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Aren’t Nonprofits Penalized for Having a Reserve?

This is a question, and many times, a forceful statement I hear at least once a month.  My clients and members of nonprofit boards I belong to have a deep misconception that nonprofits are not allowed to accumulate savings (aka reserves).  Several years ago, I did an extensive search and asked various experts in the field, only to arrive at the same conclusion – nonprofits are not penalized for having savings.  Most importantly, there is no reserve level at which the elusive penalty kicks in.  So why do people hold so firmly to this misconception?   If you’ve ever had a conversation with an inquisitive 6-year-old (the “but why?” loop), you will understand the conversations I have when trying to explain this conundrum.

“But aren’t we supposed to operate at breakeven?”  The term “nonprofit” refers to a legal entity type (corporation), defined by state law, that prohibits the entity from operating at a profit that will benefit an individual or another entity.  Nonprofit corporations do not have owners to which profits can be distributed.  There are also controls at the state and federal level (through IRS regulations) to limit excessive salaries, which could be a form of personal benefit.    The main point is that there is no legal prohibition from operating at a surplus and keeping that surplus within the organization for use in future programs or as a reserve to create financial stability.

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“Is It Too Early to Start Saving for Retirement?”

I was a teenager when Congress created the Individual Retirement Account, and as soon as I had my first summer job, my father advised me to open an IRA.  You can imagine my reaction; I didn’t yet have a full-time job, and my father was talking about retirement!  However, my father managed to persuade me by teaching me the Rule of 72 (72 ÷interest rate = number of years in which an investment will double).  At a time of double-digit interest rates, I imagined I would retire with more than enough in savings if I continued to maximize my IRA contributions.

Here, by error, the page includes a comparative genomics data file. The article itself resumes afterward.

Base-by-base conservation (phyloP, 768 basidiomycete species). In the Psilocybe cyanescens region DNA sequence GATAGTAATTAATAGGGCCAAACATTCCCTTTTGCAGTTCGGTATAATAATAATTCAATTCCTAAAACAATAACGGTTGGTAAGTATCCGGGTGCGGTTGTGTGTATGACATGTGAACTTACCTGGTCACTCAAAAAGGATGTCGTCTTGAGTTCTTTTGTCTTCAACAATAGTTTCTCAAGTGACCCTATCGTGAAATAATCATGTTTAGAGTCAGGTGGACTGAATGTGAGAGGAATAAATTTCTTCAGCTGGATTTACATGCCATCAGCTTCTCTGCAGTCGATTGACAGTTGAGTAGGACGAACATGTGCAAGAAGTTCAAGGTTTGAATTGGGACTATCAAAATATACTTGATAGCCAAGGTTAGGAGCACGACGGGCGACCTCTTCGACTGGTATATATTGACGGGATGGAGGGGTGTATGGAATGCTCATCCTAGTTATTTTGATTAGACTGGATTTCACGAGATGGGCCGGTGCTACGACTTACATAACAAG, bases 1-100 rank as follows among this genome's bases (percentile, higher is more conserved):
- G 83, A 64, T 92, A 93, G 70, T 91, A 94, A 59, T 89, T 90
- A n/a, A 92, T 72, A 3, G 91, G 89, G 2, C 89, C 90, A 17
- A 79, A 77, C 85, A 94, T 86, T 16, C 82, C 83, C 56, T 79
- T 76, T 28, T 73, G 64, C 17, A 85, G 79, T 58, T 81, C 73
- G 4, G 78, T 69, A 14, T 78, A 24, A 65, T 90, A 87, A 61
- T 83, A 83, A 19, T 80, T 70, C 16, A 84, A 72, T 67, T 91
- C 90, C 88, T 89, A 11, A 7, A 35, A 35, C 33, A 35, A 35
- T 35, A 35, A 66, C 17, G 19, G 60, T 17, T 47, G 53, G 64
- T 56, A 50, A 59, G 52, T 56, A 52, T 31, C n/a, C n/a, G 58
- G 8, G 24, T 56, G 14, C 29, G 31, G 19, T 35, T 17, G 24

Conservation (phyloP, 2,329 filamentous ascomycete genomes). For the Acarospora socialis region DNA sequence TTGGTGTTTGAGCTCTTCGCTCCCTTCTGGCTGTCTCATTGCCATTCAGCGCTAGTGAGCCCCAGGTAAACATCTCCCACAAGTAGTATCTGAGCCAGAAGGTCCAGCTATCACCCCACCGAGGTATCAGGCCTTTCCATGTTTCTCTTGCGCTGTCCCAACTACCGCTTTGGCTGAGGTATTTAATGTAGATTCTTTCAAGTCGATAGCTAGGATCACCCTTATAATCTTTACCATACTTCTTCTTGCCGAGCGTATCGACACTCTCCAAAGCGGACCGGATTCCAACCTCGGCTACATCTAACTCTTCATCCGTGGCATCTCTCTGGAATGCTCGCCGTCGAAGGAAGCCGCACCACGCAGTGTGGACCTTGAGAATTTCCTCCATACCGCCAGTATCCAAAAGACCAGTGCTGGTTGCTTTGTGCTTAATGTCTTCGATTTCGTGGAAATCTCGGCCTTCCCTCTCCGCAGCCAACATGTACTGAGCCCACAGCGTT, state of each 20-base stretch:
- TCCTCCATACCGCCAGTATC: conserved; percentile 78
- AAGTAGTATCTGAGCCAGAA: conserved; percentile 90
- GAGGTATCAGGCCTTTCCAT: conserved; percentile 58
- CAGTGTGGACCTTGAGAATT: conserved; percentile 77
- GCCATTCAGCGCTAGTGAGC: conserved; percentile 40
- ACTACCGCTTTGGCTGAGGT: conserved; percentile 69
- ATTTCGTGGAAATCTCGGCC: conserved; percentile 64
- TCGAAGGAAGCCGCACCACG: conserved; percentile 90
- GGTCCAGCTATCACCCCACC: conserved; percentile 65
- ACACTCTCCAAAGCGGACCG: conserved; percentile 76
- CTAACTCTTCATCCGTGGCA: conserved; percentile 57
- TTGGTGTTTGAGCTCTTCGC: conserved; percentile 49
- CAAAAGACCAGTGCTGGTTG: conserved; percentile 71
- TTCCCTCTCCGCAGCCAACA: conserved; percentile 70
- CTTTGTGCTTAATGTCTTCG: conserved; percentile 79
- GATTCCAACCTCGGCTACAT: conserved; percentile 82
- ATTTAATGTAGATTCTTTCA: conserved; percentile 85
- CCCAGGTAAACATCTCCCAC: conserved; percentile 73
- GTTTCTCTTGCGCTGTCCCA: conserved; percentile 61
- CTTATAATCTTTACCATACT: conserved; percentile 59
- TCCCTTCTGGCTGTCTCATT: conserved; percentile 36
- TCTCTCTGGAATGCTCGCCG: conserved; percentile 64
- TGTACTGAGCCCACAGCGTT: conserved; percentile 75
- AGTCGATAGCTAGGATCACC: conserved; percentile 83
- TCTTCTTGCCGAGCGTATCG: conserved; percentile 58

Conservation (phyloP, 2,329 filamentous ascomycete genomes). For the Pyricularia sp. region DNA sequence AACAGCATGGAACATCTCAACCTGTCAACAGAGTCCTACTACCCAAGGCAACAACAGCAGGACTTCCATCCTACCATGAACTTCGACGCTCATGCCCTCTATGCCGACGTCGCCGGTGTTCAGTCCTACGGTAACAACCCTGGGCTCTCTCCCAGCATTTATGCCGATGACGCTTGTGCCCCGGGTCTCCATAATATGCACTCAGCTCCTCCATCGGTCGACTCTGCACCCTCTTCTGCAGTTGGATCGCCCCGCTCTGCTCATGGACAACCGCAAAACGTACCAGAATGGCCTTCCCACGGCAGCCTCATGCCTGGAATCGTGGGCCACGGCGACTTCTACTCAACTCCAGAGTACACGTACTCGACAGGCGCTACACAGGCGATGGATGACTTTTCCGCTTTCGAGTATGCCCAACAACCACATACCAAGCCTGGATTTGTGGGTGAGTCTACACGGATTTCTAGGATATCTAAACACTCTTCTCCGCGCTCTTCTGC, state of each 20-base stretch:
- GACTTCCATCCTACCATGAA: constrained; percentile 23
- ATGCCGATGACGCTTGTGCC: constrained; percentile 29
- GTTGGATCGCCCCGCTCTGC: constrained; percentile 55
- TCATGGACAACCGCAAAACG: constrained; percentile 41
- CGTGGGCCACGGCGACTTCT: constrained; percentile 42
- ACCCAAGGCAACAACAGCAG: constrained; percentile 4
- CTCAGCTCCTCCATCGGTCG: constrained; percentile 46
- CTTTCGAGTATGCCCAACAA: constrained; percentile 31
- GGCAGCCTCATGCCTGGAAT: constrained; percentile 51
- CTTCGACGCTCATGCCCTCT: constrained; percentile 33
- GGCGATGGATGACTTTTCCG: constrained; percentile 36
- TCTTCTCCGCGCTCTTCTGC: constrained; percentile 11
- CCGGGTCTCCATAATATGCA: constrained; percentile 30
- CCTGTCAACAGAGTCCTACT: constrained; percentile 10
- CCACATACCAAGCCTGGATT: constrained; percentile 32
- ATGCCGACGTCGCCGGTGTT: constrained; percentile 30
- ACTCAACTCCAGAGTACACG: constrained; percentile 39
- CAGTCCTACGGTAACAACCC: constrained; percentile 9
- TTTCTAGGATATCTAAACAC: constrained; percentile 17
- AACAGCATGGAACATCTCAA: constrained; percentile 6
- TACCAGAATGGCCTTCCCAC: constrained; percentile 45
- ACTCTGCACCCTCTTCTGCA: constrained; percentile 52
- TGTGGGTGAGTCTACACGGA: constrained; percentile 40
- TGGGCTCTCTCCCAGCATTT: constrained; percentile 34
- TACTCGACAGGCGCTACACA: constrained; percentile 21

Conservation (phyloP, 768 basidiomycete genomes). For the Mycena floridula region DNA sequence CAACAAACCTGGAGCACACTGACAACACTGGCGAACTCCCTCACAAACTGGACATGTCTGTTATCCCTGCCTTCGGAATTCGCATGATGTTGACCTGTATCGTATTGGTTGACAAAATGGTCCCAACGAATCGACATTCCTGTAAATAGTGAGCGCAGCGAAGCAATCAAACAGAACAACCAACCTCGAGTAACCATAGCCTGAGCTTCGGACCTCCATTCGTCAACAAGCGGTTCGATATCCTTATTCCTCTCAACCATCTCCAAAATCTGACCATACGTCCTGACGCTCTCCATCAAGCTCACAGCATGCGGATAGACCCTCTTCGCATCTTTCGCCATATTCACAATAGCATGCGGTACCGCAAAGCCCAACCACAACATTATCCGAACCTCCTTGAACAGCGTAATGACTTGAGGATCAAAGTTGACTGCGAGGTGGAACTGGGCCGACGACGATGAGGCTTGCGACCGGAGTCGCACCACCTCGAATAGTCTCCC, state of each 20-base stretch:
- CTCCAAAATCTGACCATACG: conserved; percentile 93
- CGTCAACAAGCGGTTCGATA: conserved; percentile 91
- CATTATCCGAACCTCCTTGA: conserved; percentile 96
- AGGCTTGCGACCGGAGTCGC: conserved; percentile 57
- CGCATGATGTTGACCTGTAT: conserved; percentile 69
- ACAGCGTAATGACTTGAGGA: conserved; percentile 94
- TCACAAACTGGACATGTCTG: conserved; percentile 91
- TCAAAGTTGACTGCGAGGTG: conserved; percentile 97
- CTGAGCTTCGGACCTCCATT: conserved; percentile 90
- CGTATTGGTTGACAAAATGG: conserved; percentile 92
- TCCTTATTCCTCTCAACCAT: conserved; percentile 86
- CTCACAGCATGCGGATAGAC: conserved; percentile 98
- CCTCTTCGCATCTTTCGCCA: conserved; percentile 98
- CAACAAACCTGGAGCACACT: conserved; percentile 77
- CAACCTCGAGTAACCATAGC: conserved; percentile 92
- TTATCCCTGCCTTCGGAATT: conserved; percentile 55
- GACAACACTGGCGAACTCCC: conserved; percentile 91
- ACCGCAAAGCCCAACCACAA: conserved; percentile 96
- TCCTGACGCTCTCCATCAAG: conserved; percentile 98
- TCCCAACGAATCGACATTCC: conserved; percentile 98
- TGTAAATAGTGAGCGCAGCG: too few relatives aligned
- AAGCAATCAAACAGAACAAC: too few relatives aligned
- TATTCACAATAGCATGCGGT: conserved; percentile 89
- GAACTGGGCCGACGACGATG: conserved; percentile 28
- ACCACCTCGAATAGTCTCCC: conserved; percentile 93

Circumstances changed.  Interest rates fell; they’ve been below 10% for almost 30 years and hovering slightly above zero since 2009. In addition, the annual maximum IRA contribution did not keep up with inflation (in the first 25 years of the IRA’s existence, the maximum contribution was increased only once, in 1982, from $1,500 to $2,000).  Yet, despite my increasing reliance on employer-sponsored retirement plans to help me meet my retirement goals, investing in my IRAs has remained an integral part of my retirement planning, particularly now that I have added a Roth IRA to the mix.

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4 Fiscally-Responsible Changes You Can Make as a Board Treasurer

It is an honor being asked to be treasurer of the Board of a not-for-profit organization.  What seems like a time-consuming task is truly an opportunity to make a fiscal difference for the organization you are invested in.  As a CPA with an understanding of nonprofit experience, I have been lucky enough to serve on several Boards.

I served as a member of the Board for a particular nonprofit for about a year, allowing me to study the dynamics at the Board level and identify areas where, as a treasurer, I could make a difference.  When the new slate of officers was elected, I immediately discussed my ideas with the president. These are a few of the changes we immediately implemented:

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Creating a 5 Point CFO Report

Providing monthly financial statements to the president or executive director of a non-profit organization is essential to help them guide their organization to meet their strategic objectives, but the financial statements should be geared towards board members, too.  Unfortunately, many executives and board members may not understand what they are looking at.  To help these decision makers, the CFO can provide some pointers in a brief narrative report.

I call this a Board Summary CFO Report, which includes up to 5 points highlighting critical items on the recently provided financial statements.  Examples of areas I’ve recently covered are as follows: